One step alternate

New York Fashion Week is here and Sustainability is expected to be the big theme of the year..while looking forward to what fashion week has in store for us, I notice the shift has already begun, where designers are finding alternate solution that hopefully would probably not cause another bushfire, or rainforest fire!

Of organic yarns, to plant based fabrics, upcycling, reusing, we have seen a lot in the world of fabrics already happening. Leather is another such material that the fashion industry is incomplete without; But after nearly a decade in development the company Reishi launched its “fine mycelium,” a groundbreaking, fungus-grown material that looks, feels, and even smells like leather.

Reisi, an alterate to leather

Founder Philip Ross started experimenting with living materials 20 years ago as an artist and chef, and eventually invented a particular method of manipulating mycelium cells to grow, weave together, and form specific shapes. A few years ago, he teamed up with the sustainable materials company MycoWorks and hired scientist Matt Scullin to transform his invention into a material the fashion industry could use. Working with fashion brands to understand their specifications for ready-to-wear, handbags, and shoes, they can change the growth conditions to make the Reishi thinner or thicker, denser or less dense, and softer, making it a perfect alternate for leather.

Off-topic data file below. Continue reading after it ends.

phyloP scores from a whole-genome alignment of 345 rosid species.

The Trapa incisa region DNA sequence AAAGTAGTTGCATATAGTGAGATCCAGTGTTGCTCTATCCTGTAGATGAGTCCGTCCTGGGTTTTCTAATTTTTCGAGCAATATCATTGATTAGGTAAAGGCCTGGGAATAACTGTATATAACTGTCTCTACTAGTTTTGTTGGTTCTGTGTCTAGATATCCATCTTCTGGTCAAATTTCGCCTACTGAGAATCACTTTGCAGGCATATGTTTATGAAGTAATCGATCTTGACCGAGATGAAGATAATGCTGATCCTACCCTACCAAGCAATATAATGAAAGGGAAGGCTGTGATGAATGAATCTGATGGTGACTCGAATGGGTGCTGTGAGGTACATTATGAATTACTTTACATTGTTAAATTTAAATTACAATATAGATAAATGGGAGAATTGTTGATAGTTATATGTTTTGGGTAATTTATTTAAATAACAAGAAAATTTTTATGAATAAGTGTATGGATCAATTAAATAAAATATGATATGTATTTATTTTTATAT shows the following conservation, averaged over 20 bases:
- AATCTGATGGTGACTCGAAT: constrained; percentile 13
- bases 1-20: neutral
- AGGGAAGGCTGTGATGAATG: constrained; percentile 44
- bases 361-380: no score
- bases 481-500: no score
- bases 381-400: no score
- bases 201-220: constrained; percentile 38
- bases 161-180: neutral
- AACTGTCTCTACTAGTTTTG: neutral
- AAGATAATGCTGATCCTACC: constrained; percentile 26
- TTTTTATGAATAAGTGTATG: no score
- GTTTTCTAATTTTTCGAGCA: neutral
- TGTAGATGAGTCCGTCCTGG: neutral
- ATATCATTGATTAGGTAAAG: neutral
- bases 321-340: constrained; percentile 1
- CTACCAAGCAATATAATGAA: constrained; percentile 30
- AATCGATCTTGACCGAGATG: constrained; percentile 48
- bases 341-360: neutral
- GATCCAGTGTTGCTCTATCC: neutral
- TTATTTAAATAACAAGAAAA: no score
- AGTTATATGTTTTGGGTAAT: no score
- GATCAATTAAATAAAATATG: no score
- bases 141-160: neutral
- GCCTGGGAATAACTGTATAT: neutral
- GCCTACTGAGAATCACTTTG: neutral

The surface of the material is also treated to look like leather

Pinatex is made out of wasted pineapple leaves

Infact, Piñatex or pineapple leather has been in the scenario for quite sometime. Made from pineapple leaves, it doesn’t have to use any land, water, pesticides, fertilizers. It is upscaling a waste product. Infact pineapple leaves would normally be wasted, turning them into leather is an extra source of income for farmers. After farmers take the first step in processing the leaves, separating the long fibers, they also end up with biomass that can be used as fertilizer back in the pineapple fields.

Hugo Boss, was one of the first designers to use Pinatex in a range of limited edition shoes

Laura Strambi uses metallic pineapple textiles to make her collection

The young, the emerging and the established, the industry is definitely headed one step alternate and two steps ahead!

-Nikita Shah

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